A particularly-rich area of "research" is the "uncovering" of details about Holmes' family history and early life, of which almost nothing is said in Conan Doyle's stories. In "The Adventure of the Greek Interpreter", Watson states: "I had never heard him refer to his relations, and hardly ever to his early life." But in that story, as well as introducing his brother, Holmes mentions the only facts about his family that are in any of the stories — "My ancestors were country squires... my grandmother... was the sister of Vernet, the French artist" (presumably Horace Vernet). Beyond this, all familial statements are speculation. For example, there is a certain belief that his mother was named Violet, based on Conan Doyle's fondness for the name and the four strong Violets in the canon; however, as Baring-Gould noted, in Holmes' Britain, Violet was a very common name.
It is clear from references to "the university" in "The Adventure of the Gloria Scott", "The Adventure of the Musgrave Ritual", and to some degree "The Adventure of the Three Students", that Holmes attended Oxford or Cambridge, although the question of which one remains a topic of eternal debate (Baring-Gould believed textual evidence indicated that Holmes attended both).
The most influential "biography" of Holmes is Sherlock Holmes of Baker Street by Baring-Gould. Faced with Holmes' reticence about his family background and early life, Baring-Gould invented one for him. According to Baring-Gould, Sherlock Holmes was born in Yorkshire, the youngest of three sons of Siger Holmes and Violet Sherrinford. The middle brother, Mycroft, appears in the canon, but the eldest, Sherrinford Holmes, was invented by Baring-Gould to free Mycroft and Sherlock from the obligation of following Siger as a country squire. (In reality, "Sherrinford Holmes" was one of the names Arthur Conan Doyle considered for his hero before settling on "Sherlock".) Siger Holmes' name is derived from "The Adventure of the Empty House", in which Sherlock spends some time pretending to be a Norwegian mountaineer called Sigerson. (This hardly qualifies as a clue about the name of Sherlock's father, but in the absence of any genuine clues it was the best Baring-Gould had to work with.)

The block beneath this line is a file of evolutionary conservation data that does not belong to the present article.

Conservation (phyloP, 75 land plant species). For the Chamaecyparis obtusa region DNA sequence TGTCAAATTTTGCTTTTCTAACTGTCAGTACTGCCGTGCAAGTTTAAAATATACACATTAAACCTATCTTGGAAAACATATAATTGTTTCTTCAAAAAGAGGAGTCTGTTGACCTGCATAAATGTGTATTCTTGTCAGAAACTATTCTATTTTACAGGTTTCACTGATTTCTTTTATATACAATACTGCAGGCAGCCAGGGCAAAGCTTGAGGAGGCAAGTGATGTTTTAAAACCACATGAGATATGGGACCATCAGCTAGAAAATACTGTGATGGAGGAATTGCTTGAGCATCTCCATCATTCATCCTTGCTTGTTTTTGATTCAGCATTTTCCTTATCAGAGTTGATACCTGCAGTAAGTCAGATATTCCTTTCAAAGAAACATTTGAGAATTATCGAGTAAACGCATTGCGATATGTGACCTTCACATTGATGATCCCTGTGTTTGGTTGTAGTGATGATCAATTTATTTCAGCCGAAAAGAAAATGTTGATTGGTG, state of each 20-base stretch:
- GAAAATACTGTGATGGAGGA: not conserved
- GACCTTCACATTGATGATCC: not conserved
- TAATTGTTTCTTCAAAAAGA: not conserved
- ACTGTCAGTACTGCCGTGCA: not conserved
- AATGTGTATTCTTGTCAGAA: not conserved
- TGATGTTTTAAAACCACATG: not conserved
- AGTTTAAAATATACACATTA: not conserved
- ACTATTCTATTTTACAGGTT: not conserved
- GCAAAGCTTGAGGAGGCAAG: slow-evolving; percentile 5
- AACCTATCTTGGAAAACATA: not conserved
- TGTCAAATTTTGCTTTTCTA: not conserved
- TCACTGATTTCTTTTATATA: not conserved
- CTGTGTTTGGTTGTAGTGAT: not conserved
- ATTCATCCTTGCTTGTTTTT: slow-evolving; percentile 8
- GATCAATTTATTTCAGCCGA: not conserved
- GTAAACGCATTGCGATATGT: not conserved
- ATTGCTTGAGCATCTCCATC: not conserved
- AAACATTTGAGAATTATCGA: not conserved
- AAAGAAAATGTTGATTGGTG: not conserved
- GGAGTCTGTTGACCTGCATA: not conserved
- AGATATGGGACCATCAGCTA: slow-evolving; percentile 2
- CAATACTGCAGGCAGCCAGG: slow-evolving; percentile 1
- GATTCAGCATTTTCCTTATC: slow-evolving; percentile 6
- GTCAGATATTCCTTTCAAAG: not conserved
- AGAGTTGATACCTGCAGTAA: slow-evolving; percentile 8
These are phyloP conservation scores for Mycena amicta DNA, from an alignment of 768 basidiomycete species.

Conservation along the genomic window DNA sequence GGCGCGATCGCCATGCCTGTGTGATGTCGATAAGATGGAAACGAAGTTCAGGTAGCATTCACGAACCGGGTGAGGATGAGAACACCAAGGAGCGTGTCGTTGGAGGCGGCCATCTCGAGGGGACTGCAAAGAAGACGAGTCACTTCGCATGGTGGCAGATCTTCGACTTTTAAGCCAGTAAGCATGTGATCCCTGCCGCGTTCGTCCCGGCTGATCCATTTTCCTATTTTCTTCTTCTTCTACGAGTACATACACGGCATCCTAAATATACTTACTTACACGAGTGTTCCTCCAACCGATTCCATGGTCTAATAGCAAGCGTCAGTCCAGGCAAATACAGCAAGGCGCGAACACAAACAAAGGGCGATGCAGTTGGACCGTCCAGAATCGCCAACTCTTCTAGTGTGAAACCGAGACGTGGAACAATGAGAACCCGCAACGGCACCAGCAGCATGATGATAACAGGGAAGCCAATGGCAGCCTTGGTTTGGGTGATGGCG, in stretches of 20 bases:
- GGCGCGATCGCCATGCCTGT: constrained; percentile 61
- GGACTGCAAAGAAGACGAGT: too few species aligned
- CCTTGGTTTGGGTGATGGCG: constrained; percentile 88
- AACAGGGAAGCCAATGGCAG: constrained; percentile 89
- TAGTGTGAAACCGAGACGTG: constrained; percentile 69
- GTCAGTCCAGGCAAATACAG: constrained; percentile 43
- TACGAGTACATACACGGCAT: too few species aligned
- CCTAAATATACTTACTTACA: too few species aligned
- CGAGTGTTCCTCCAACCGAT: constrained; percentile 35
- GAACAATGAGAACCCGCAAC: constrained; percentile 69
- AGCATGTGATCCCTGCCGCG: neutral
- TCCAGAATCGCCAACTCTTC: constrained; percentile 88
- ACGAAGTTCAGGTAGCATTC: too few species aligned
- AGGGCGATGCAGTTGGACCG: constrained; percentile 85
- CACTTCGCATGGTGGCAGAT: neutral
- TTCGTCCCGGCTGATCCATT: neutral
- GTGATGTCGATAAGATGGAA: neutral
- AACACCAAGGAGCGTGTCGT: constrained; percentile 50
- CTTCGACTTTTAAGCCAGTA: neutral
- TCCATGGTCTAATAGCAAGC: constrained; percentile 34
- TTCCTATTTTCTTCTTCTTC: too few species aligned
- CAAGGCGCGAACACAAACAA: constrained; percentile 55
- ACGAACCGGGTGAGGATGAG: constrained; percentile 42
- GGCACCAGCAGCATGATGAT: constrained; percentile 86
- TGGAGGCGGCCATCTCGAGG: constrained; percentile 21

Sherrinford had a significant role in the Doctor Who crossover novel All-Consuming Fire by Andy Lane, which also featured a cameo by Siger.
Some other versions of Holmes' parentage Edit
- In Nicholas Meyer's The Seven-Per-Cent Solution Holmes' mother was cheating on his father, and so his father killed both his mother and himself. It also stipulates that it was his maths professor, Professor Moriarty, who brought the news of the tragedy to young Holmes. This not only explains his career choice, but also (in an appropriately Freudian manner) his hatred of Professor Moriarty.
- Ian Charnocks' Watson's Last Case names his father as Sherlock Holmes, Sr.
- Robert D'Artagnan's Sherlock Holmes's Last Case names his father as Mark Moriarty and gives Sherlock's true name as Joseph Moriarty, explaining that he was adopted at age four by Gregory C. Holmes and his wife Lydia Mycroft Holmes. This would make him a younger brother of Professor James Moriarty.
- Michael Harrison's I, Sherlock Holmes names his father as Captain Siger Holmes of the British East India Company.
- Cass Lewis' Dead Man's Confession names his father as Robert Holmes and his mother Carla "Violet" Holmes.